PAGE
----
Actually, fuck it, I take it back; the whole ‘theatre/theater’ thing is a load of bollocks.

But going back to what I was saying; I can also accept that Courgettes are Zucchinis, Aubergines are Eggplants, Coriander is Cilantro and Swede is Rutabaga.

Yes, Rutabaga.  That’s a real word; no red squiggly lines or anything on that one.

I’m also fine with a bonnet being a hood, a boot being a trunk, a wing being a fender and chips being fries whilst crisps are chips.

Confused yet?

Biscuits are cookies, taps are faucets, trainers are sneakers and mobile phones are cell phones.

It’s a fucking minefield I can tell you.

What I can’t accept is Pasta being pronounced ‘Paster’ and Basil being pronounced ‘Bayzel’.  Basil is also a man’s name and you get it right when it’s a man’s name and not a ‘erb.

These are the exact same words we use in England, so get it right America.  How hard can it be?  You also spell ‘Parmesan’ correctly, but then pronounce it (almost) the Italian way with a ‘g’ in it; ‘Parmigian’.

Bonkers.

Also, it’s ‘Autumn’, not ‘Fall’.  Where did this change come from?  Did someone point at the falling leaves, grunt the word “Fall” and it stuck?

We don’t call Summer, ‘Suntime’ or Winter, ‘Cold ‘n’ Wet’, so stop it.

Now.

And don’t get me started on ‘fanny’ and ‘growler’.  In American a fanny is your bum, and a growler is a type of large beer bottle.

In England, both words mean ‘vagina’.

Visits to micro-breweries have been interesting!

growler

But after all is said and done, I can’t chastise (spelt with an ‘ise’; no squiggly line) the Americans for their language.  I knew most of this before I moved here.

Except ‘rutabaga’.  No-one expected ‘rutabaga’.

I had seen enough US TV shows and movies to have an understanding of the differences in English and American-English.  It’s actually the differences in the language and the bizarre quirks that makes it all so interesting.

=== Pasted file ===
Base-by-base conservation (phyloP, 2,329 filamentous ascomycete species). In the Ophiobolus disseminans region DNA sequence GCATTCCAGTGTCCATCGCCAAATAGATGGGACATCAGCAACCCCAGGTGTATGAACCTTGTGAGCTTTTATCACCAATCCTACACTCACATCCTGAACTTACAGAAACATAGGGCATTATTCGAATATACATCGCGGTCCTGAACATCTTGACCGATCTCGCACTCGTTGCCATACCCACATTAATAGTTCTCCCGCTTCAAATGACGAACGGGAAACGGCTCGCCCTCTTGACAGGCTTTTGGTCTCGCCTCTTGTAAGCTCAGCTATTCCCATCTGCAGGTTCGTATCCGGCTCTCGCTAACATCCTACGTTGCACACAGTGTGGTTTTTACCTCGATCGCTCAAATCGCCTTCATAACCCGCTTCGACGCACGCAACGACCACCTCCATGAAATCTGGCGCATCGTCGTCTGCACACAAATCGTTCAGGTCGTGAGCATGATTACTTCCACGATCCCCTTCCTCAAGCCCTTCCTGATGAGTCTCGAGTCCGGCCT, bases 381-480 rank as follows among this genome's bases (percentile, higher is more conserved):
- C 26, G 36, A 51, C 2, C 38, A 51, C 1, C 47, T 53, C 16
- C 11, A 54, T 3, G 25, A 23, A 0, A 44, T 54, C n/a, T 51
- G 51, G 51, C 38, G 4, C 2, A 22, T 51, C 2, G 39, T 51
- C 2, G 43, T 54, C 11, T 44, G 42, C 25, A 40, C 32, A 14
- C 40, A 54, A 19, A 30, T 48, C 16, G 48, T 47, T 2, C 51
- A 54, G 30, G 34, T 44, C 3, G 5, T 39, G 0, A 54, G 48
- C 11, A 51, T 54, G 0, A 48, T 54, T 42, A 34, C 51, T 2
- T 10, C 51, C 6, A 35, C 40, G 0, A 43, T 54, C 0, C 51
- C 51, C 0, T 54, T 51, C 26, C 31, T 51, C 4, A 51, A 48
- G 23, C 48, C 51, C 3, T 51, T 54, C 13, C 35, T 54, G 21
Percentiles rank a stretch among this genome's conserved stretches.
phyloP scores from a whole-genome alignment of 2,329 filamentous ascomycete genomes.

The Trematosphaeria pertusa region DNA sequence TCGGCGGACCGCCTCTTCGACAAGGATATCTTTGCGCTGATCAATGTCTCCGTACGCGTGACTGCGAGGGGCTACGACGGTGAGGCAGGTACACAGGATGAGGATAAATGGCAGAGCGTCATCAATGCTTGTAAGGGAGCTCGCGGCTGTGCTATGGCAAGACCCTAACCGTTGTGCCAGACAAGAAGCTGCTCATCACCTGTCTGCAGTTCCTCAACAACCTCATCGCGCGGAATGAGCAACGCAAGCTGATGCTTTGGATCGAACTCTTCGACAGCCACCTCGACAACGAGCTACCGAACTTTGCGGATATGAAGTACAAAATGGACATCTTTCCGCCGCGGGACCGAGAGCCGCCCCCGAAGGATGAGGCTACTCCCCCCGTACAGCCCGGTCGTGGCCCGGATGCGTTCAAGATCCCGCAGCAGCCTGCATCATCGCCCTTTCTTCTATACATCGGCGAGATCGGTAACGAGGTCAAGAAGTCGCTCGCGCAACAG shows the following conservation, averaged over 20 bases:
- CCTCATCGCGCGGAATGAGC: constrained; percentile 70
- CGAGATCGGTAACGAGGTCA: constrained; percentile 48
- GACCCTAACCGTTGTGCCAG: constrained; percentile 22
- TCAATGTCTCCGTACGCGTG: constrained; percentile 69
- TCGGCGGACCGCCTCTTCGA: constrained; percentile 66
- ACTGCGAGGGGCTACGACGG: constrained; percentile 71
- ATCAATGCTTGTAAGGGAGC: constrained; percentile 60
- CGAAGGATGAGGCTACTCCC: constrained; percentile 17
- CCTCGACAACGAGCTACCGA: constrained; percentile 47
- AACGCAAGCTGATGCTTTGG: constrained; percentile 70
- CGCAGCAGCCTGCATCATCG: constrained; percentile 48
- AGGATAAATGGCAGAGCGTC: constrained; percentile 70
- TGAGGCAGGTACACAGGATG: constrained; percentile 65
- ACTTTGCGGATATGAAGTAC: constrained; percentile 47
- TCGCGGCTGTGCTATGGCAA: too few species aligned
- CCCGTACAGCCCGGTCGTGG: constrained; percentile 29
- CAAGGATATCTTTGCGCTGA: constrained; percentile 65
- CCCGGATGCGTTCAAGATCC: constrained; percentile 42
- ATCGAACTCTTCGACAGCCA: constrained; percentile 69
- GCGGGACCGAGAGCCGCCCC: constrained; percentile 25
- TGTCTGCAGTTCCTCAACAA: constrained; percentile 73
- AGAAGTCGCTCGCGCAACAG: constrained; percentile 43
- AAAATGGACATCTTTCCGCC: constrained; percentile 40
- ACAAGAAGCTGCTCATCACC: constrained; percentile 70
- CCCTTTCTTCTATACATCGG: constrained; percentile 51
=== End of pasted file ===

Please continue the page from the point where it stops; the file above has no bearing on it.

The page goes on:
Sooner or later I may need to bite the bullet and start using American-English in my blog.  I haven’t decided yet if i’m going to, so let me know if you think I should or shouldn’t.

I’ve even started calling the last letter in the alphabet ‘zee’ rather than ‘zed’ as we do in England.  This wasn’t through choice though, this was a necessity.  If you say ‘zed’ here, it’s either not going to be understood, or someone will think you’re referring to their redneck uncle who married his sister.

Which come as no surprize.

pants

Confusion at the coffee house

There was confusion in Starbucks this morning.  The woman who was calling out the finished beverages at the collection area had the loosest grasp of English.

“Vebbi capparan cheeno fomackle?”

There was no response.  Instead we were all looking at each other baffled as this small woman held up a large paper cup full of mystery.

“Vebbi capparan cheeno fomackle?”

Still nothing from us.  It didn’t help that we were all in need of coffee, which may or may not have been ready.

The small woman looked at the name scrawled on the cup and carefully shouted, “Mackle?”

The man next to me said “Michael?”

“Yes, dis is faryoo”.

“Is that a cappuccino?” he enquired.

“Yes, vebbi capparan cheeno”.

And as Michael picked up his not-so-hot-anymore cup of coffee and left, I realised that ‘Vebbi capparan cheeno fomackle’ meant ‘Venti cappuccino for Michael’.

It didn’t stop there.

“Gradday hansel nub skinnle latty foserra?” (Grande hazelnut skinny latte for Sarah)

“Smor mericano wiz is press shotten exta hor mik fomerry?” (Small Americano with an espresso shot and extra hot milk for Mary)

“Lar feeter coff foffipp?” (Large filter coffee for Phillip)

“Tea fomanderlin”.

Actually, this was the easiest one to understand.  After all, it was tea.  It didn’t matter what words she murdered after saying ‘tea’, the owner (Madeline) knew it was for her.

There is always one who goes to an American coffee chain in England to have tea; the most English of hot drinks.

“Wozdee wul kuh mintoo?”

coffee cat